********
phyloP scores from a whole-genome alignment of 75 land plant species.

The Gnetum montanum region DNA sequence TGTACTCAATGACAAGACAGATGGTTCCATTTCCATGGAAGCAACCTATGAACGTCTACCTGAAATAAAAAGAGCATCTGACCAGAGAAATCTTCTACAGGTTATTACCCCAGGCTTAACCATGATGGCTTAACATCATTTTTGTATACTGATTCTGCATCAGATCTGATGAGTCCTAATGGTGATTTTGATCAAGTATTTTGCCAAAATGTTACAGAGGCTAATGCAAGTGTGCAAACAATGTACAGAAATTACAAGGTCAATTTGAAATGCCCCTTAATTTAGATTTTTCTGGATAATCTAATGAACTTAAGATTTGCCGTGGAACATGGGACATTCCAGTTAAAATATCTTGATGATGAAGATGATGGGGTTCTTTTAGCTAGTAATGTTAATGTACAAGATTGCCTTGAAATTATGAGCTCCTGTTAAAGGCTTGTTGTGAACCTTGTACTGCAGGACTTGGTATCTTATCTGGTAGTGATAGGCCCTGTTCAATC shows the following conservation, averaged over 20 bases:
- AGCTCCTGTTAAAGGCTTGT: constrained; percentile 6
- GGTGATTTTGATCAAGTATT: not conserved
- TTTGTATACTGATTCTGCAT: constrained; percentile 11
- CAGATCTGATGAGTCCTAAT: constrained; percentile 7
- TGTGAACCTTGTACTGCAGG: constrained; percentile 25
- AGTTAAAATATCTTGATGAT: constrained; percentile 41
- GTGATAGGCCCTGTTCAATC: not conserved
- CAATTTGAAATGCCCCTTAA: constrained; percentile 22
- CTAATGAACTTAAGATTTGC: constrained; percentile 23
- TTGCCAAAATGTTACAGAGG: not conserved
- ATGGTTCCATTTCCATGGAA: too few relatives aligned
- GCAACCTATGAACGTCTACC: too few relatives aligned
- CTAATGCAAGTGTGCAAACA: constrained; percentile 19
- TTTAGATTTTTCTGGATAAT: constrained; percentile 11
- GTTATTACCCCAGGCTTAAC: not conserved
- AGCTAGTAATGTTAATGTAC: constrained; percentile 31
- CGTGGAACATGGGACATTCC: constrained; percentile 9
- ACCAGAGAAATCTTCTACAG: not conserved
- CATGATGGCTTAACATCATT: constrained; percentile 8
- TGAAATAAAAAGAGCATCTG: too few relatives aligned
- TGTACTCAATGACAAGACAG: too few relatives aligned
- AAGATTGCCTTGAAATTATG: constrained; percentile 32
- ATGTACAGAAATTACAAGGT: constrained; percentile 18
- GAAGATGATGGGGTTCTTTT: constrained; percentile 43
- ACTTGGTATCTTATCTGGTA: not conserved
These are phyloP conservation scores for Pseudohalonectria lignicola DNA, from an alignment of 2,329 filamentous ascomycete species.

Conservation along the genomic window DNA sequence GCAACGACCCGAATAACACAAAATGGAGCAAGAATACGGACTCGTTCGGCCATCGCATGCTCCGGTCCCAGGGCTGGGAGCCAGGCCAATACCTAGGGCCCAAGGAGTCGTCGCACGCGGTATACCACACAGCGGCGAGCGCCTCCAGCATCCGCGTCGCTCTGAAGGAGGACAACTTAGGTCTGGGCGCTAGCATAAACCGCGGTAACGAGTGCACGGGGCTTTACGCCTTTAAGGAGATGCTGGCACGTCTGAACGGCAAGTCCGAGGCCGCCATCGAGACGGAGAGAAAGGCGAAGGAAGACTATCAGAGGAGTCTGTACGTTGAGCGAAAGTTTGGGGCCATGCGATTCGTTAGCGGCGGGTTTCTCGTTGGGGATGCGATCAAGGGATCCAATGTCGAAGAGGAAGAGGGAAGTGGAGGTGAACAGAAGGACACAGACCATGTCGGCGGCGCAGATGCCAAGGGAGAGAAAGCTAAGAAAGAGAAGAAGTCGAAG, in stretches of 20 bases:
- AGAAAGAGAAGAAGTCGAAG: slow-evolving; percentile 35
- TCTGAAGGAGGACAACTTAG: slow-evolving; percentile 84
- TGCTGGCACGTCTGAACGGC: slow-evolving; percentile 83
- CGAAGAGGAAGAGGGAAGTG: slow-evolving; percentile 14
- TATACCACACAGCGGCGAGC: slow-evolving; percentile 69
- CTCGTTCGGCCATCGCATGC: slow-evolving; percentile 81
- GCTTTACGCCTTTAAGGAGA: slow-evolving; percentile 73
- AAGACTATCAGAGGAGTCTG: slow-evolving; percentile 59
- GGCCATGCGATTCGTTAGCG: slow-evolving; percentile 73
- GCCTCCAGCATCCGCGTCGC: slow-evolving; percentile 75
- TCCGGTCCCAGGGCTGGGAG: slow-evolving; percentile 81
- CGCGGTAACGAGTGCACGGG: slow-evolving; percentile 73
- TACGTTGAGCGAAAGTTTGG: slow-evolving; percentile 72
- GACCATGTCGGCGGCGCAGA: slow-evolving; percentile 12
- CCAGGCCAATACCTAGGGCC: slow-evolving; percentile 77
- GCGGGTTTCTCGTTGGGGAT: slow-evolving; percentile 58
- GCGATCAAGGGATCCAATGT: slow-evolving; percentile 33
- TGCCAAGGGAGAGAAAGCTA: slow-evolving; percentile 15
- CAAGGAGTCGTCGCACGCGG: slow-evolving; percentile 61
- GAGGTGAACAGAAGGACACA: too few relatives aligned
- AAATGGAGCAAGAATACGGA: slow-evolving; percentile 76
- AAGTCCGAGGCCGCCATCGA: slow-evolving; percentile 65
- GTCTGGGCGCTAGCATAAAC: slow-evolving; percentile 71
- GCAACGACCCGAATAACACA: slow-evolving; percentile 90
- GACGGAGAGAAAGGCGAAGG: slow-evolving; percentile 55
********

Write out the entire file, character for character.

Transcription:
phyloP scores from a whole-genome alignment of 75 land plant species.

The Gnetum montanum region DNA sequence TGTACTCAATGACAAGACAGATGGTTCCATTTCCATGGAAGCAACCTATGAACGTCTACCTGAAATAAAAAGAGCATCTGACCAGAGAAATCTTCTACAGGTTATTACCCCAGGCTTAACCATGATGGCTTAACATCATTTTTGTATACTGATTCTGCATCAGATCTGATGAGTCCTAATGGTGATTTTGATCAAGTATTTTGCCAAAATGTTACAGAGGCTAATGCAAGTGTGCAAACAATGTACAGAAATTACAAGGTCAATTTGAAATGCCCCTTAATTTAGATTTTTCTGGATAATCTAATGAACTTAAGATTTGCCGTGGAACATGGGACATTCCAGTTAAAATATCTTGATGATGAAGATGATGGGGTTCTTTTAGCTAGTAATGTTAATGTACAAGATTGCCTTGAAATTATGAGCTCCTGTTAAAGGCTTGTTGTGAACCTTGTACTGCAGGACTTGGTATCTTATCTGGTAGTGATAGGCCCTGTTCAATC shows the following conservation, averaged over 20 bases:
- AGCTCCTGTTAAAGGCTTGT: constrained; percentile 6
- GGTGATTTTGATCAAGTATT: not conserved
- TTTGTATACTGATTCTGCAT: constrained; percentile 11
- CAGATCTGATGAGTCCTAAT: constrained; percentile 7
- TGTGAACCTTGTACTGCAGG: constrained; percentile 25
- AGTTAAAATATCTTGATGAT: constrained; percentile 41
- GTGATAGGCCCTGTTCAATC: not conserved
- CAATTTGAAATGCCCCTTAA: constrained; percentile 22
- CTAATGAACTTAAGATTTGC: constrained; percentile 23
- TTGCCAAAATGTTACAGAGG: not conserved
- ATGGTTCCATTTCCATGGAA: too few relatives aligned
- GCAACCTATGAACGTCTACC: too few relatives aligned
- CTAATGCAAGTGTGCAAACA: constrained; percentile 19
- TTTAGATTTTTCTGGATAAT: constrained; percentile 11
- GTTATTACCCCAGGCTTAAC: not conserved
- AGCTAGTAATGTTAATGTAC: constrained; percentile 31
- CGTGGAACATGGGACATTCC: constrained; percentile 9
- ACCAGAGAAATCTTCTACAG: not conserved
- CATGATGGCTTAACATCATT: constrained; percentile 8
- TGAAATAAAAAGAGCATCTG: too few relatives aligned
- TGTACTCAATGACAAGACAG: too few relatives aligned
- AAGATTGCCTTGAAATTATG: constrained; percentile 32
- ATGTACAGAAATTACAAGGT: constrained; percentile 18
- GAAGATGATGGGGTTCTTTT: constrained; percentile 43
- ACTTGGTATCTTATCTGGTA: not conserved
These are phyloP conservation scores for Pseudohalonectria lignicola DNA, from an alignment of 2,329 filamentous ascomycete species.

Conservation along the genomic window DNA sequence GCAACGACCCGAATAACACAAAATGGAGCAAGAATACGGACTCGTTCGGCCATCGCATGCTCCGGTCCCAGGGCTGGGAGCCAGGCCAATACCTAGGGCCCAAGGAGTCGTCGCACGCGGTATACCACACAGCGGCGAGCGCCTCCAGCATCCGCGTCGCTCTGAAGGAGGACAACTTAGGTCTGGGCGCTAGCATAAACCGCGGTAACGAGTGCACGGGGCTTTACGCCTTTAAGGAGATGCTGGCACGTCTGAACGGCAAGTCCGAGGCCGCCATCGAGACGGAGAGAAAGGCGAAGGAAGACTATCAGAGGAGTCTGTACGTTGAGCGAAAGTTTGGGGCCATGCGATTCGTTAGCGGCGGGTTTCTCGTTGGGGATGCGATCAAGGGATCCAATGTCGAAGAGGAAGAGGGAAGTGGAGGTGAACAGAAGGACACAGACCATGTCGGCGGCGCAGATGCCAAGGGAGAGAAAGCTAAGAAAGAGAAGAAGTCGAAG, in stretches of 20 bases:
- AGAAAGAGAAGAAGTCGAAG: slow-evolving; percentile 35
- TCTGAAGGAGGACAACTTAG: slow-evolving; percentile 84
- TGCTGGCACGTCTGAACGGC: slow-evolving; percentile 83
- CGAAGAGGAAGAGGGAAGTG: slow-evolving; percentile 14
- TATACCACACAGCGGCGAGC: slow-evolving; percentile 69
- CTCGTTCGGCCATCGCATGC: slow-evolving; percentile 81
- GCTTTACGCCTTTAAGGAGA: slow-evolving; percentile 73
- AAGACTATCAGAGGAGTCTG: slow-evolving; percentile 59
- GGCCATGCGATTCGTTAGCG: slow-evolving; percentile 73
- GCCTCCAGCATCCGCGTCGC: slow-evolving; percentile 75
- TCCGGTCCCAGGGCTGGGAG: slow-evolving; percentile 81
- CGCGGTAACGAGTGCACGGG: slow-evolving; percentile 73
- TACGTTGAGCGAAAGTTTGG: slow-evolving; percentile 72
- GACCATGTCGGCGGCGCAGA: slow-evolving; percentile 12
- CCAGGCCAATACCTAGGGCC: slow-evolving; percentile 77
- GCGGGTTTCTCGTTGGGGAT: slow-evolving; percentile 58
- GCGATCAAGGGATCCAATGT: slow-evolving; percentile 33
- TGCCAAGGGAGAGAAAGCTA: slow-evolving; percentile 15
- CAAGGAGTCGTCGCACGCGG: slow-evolving; percentile 61
- GAGGTGAACAGAAGGACACA: too few relatives aligned
- AAATGGAGCAAGAATACGGA: slow-evolving; percentile 76
- AAGTCCGAGGCCGCCATCGA: slow-evolving; percentile 65
- GTCTGGGCGCTAGCATAAAC: slow-evolving; percentile 71
- GCAACGACCCGAATAACACA: slow-evolving; percentile 90
- GACGGAGAGAAAGGCGAAGG: slow-evolving; percentile 55